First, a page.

January 19, 2010
Just back at work for the first time in the new year, San Francisco Opera General Director David Gockley has announced plans for the company's 2010-2011 season, its 88th.
Back at work after extended holidays? No, Gockley says, after the Christmas break came a week of unpaid furlough he had ordered for everyone, including himself. The times, they are tough.
Not so for Plácido Domingo: no furlough, no vacation, no lack of pay. The super-busy superstar, who turns officially 69 in two days (Jan. 21), has been a tenor great for an incredible half century. This month, he conducts one Verdi opera at the Metropolitan (Stiffelio) and sings the (baritone) title role of another (Simon Boccanegra) — although not at the same time.
He is also general director of both the Washington National Opera and the Los Angeles Opera — in his spare time, and rather sparingly at that, according to some in those companies.
Proving that he does not intend to slow down, Domingo has signed on with the San Francisco Opera — where he first sang in a staged production in 1969 (La bohème) and last in 1994 (Hérodiade) — to appear in the title role of the local premiere of Franco Alfano's 1936 Cyrano de Bergerac next fall.
Domingo's appearance and the scheduling of the rarely performed opera by the composer who completed Puccini's Turandot is a highlight of the season announcement. How difficult was it to sign Domingo on?
"Actually, he suggested it, several years ago, wanting to sing in San Francisco, probably for the last time," Gockley says, "He gave me a choice between Tamerlano and Cyrano. Given the fact that he was singing the Handel in L.A., I thought Cyrano may be more interesting for us."
The San Francisco season will have 66 performances of 10 productions, seven of which are new here. Season No. 88 will follow the remaining part of the 2009-2010 season this summer — Gounod's Faust (June 5-July 1, 2010), Puccini's The Girl of the Golden West (June 9-July 2), and Wagner's Die Walküre (June 10-30).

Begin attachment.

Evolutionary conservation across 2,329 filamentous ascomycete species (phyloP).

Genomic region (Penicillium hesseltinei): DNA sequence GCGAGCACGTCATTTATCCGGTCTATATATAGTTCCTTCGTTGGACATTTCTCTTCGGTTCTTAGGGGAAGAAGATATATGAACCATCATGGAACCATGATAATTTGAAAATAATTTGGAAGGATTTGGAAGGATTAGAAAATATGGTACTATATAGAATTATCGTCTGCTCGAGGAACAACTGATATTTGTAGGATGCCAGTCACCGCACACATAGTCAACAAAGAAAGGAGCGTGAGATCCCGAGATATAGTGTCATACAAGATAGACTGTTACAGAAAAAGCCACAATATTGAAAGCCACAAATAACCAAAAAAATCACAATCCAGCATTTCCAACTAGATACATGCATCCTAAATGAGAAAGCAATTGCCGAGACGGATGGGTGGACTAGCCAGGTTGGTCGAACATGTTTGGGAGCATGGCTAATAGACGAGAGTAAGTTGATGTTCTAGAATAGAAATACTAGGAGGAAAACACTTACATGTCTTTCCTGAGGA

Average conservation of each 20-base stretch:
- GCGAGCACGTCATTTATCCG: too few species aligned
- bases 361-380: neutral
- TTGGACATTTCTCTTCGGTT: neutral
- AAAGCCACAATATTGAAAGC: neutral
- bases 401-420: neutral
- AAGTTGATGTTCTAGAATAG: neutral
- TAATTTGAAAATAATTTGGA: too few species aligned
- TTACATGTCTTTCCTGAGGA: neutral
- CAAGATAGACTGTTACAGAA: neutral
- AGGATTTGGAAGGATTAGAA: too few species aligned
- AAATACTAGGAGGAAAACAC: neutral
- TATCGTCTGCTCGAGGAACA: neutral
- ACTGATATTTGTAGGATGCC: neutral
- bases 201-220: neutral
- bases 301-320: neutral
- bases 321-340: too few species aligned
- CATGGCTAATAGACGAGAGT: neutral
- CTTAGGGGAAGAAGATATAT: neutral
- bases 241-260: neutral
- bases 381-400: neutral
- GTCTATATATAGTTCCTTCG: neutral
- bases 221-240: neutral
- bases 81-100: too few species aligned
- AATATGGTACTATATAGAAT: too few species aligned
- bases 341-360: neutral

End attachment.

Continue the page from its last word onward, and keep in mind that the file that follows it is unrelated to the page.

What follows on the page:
Given the continued fiscal constraints, it's understandable that the fall portion of the next season is being cut back to six productions. The current operating budget is reduced to $63 million from the previously planned $69 million, still including a projected $3.2 million deficit.
And yet, there are casts rich in talent and renown, and in a heroic gesture, the season will close in the summer of 2011 with the four works of Richard Wagner's Der Ring des Nibelungen, the mightiest — and most expensive — of productions in all opera (June 14-July 3). See next item.
- Opening the season on Sept. 10 is Verdi's Aida, conducted by Music Director Nicola Luisotti, featuring Micaela Carosi, Dolora Zajick, Marcello Giordani, and Marco Vratogna (through Oct. 2).
- Massenet's Werther, conducted by Emmanuel Villaume, with Ramón Vargas, Elīna Garanča, and Heidi Stober (Sept. 15-Oct. 1).
- Mozart's The Marriage of Figaro, conducted by Luisotti, with Luca Pisaroni, Danielle de Niese, Ellie Dehn, and Michèle Losier (Sept. 21-Oct. 22).
- Puccini's Madama Butterfly, conducted by Luisotti, with Svetla Vassileva and Stefano Secco (Oct. 12-Nov. 27).
- Cyrano de Bergerac, conducted by Patrick Fournillier, with Domingo, Ainhoa Arteta, and Thiago Arancam (Oct. 24-Nov. 12).
- Leoš Janáček's The Makropulos Case, conducted by Jiri Belohlávek, with Karita Mattila and Miro Dvorsky (Nov. 10-28).
- Second run of Aida, conducted by Giuseppe Finzi, with Michele Capalbo, Guang Yang, and Carlo Ventre (Nov. 23-Dec. 5).